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Synthetic ETFs could pose a threat to global financial stability, say regulators

The sleepy backwater of passive investing has been rudely disturbed by the clanging of alarm bells. The explosive growth in Exchange Traded Funds (ETFs), especially synthetic ETFs, has been spotlighted as a potential threat to the stability of the global financial system in reports by the G20’s Financial Stability Board [1] (FSB), The International Monetary Fund [2](IMF), and the Bank for International Settlements [3] (BIS).

The reports warn of a daisy-chain of risks embedded in the design and operation of ETFs. They urge investors, regulators and the ETF industry to take heed.

Having read a flurry of disturbing media articles based on the reports, I dived into the original material hoping to discover the threat had been hyped out of all proportion. Unfortunately not. The FSB talk of “disquieting developments” and the BIS paper draws upon the experience of the sub-prime implosion [4] to warn of the dangers of looking the other way.

There’s a lot to take in, so I will concentrate purely on the potential threats posed by synthetic ETFs [5] (also known as swap-based ETFs) in this article, and deal with physical ETFs later.

What happened to simple ETFs? [6]

Emerging synthetic ETF risks

It’s the runaway success of ETFs that requires the risks to be reassessed. The ETF dream [7] is access to a diversified low-cost portfolio using a simple investment vehicle that can be traded like shares. That’s jacked up global ETF assets under management from $410 billion in 2005 to $1,310 billion in 2010, according to the BIS.

But this rapid rise has fostered innovations like synthetic ETFs that could have unforeseen impacts during times of market turmoil. The reports highlight a number of possible dangers [8] that feed into each other, including:

Counterparty risk

The most famous example of a counterparty default is Lehman Brothers. In the ETF world, counterparties are most commonly used by synthetic ETFs. Unlike physical ETFs, synthetics don’t use their investors cash to buy the physical underlying assets of the index they track [9]. Instead they buy a total return swap [10] from a counterparty (usually an investment bank) that guarantees to pay the ETF provider the return on the index being tracked.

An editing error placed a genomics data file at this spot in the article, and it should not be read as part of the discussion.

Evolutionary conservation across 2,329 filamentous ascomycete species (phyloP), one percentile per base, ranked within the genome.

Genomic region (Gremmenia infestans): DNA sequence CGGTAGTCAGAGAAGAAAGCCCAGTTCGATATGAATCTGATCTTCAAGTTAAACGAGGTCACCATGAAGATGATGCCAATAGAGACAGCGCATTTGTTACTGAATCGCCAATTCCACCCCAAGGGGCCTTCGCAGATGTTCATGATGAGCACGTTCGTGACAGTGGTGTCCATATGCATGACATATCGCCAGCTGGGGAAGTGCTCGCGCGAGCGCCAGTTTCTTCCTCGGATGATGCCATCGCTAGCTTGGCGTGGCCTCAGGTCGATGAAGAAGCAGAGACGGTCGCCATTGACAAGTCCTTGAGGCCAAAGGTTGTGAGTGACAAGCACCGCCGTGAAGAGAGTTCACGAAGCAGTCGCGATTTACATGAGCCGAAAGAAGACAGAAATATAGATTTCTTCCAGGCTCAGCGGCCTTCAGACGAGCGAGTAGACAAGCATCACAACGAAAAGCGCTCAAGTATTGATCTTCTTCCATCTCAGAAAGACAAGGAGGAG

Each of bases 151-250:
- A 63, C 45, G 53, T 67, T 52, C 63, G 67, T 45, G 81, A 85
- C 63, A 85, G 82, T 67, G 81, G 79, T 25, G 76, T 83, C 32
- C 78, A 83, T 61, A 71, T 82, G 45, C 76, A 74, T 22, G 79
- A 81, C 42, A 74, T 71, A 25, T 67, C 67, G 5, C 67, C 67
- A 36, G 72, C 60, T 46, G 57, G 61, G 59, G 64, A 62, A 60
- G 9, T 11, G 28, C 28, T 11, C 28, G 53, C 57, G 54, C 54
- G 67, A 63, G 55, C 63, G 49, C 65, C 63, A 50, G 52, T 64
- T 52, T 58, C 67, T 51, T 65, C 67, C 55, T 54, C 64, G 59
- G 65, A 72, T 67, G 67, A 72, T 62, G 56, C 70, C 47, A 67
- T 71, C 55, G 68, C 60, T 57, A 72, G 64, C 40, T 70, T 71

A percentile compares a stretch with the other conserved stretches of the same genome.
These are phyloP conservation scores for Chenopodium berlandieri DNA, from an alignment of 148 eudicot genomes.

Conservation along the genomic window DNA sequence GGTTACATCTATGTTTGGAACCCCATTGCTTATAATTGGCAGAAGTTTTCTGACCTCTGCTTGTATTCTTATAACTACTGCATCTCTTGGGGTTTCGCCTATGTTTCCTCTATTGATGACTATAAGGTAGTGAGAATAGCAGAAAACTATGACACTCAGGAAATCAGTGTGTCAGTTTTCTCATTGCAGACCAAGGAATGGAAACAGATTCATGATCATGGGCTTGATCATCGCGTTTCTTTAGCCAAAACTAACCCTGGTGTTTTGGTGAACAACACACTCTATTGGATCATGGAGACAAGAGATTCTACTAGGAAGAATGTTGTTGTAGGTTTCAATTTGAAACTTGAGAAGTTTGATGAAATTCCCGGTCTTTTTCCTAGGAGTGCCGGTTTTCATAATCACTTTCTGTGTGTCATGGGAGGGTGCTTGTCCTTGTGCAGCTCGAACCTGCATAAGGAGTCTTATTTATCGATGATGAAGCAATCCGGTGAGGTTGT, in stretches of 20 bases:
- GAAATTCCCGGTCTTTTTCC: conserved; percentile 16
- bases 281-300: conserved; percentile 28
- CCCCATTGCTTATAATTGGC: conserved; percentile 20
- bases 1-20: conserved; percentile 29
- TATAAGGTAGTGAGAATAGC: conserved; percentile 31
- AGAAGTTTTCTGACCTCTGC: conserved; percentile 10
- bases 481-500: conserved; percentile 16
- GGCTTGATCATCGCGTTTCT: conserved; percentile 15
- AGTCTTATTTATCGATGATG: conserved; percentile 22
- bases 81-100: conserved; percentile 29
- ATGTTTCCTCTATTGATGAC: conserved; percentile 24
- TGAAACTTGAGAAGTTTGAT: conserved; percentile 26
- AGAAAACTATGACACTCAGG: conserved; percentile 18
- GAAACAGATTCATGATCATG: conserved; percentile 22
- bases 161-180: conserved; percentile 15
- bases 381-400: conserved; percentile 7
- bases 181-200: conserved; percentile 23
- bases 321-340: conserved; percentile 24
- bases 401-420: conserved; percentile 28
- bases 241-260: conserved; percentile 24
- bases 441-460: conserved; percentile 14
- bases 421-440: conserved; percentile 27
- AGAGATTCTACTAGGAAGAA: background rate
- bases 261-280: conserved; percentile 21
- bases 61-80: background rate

If the counterparty goes bust then there’s nobody to pay the ETF return. That’s unpleasant but supposedly not disastrous because the counterparty hands over collateral to the ETF that’s meant to cover at least 90% of the ETF’s assets. In an emergency, the ETF provider can sell off the collateral to repay investors.

It’s conflict of interest time again

Unfortunately, all three reports identify potential conflicts of interest in the structure of many synthetic ETFs, to the extent that I’m reminded of playing Jenga on a wobbly kitchen table – in Tokyo.

The problem is that ETF providers and counterparties are often different arms of the same institution – especially in Europe. For example, Db x-tracker ETFs are part of Deutsche Bank and Lyxor ETFs are a chip off the French bank, Société Générale.

The suggestion is that investment banks can save costs in other parts of their business by using ETF collateral baskets as a dumping ground for illiquid, hard-to-sell securities that might otherwise be cluttering up their books. For example, your FTSE 100 ETF might actually be backed by unrated corporate bonds or Japanese small caps.

The FSB suggests that lowering the cost of funding may be the reason why investment banks conjured up synthetic ETFs in the first place:

As there is no requirement for the collateral composition to match the assets of the tracked index, the synthetic ETF creation process may be driven by the possibility for the bank to raise funding against an illiquid portfolio that cannot otherwise be financed in the repo market.

And while that may be good for the banks, it’s not so great for investors in the event of a market crisis.

Collateral risk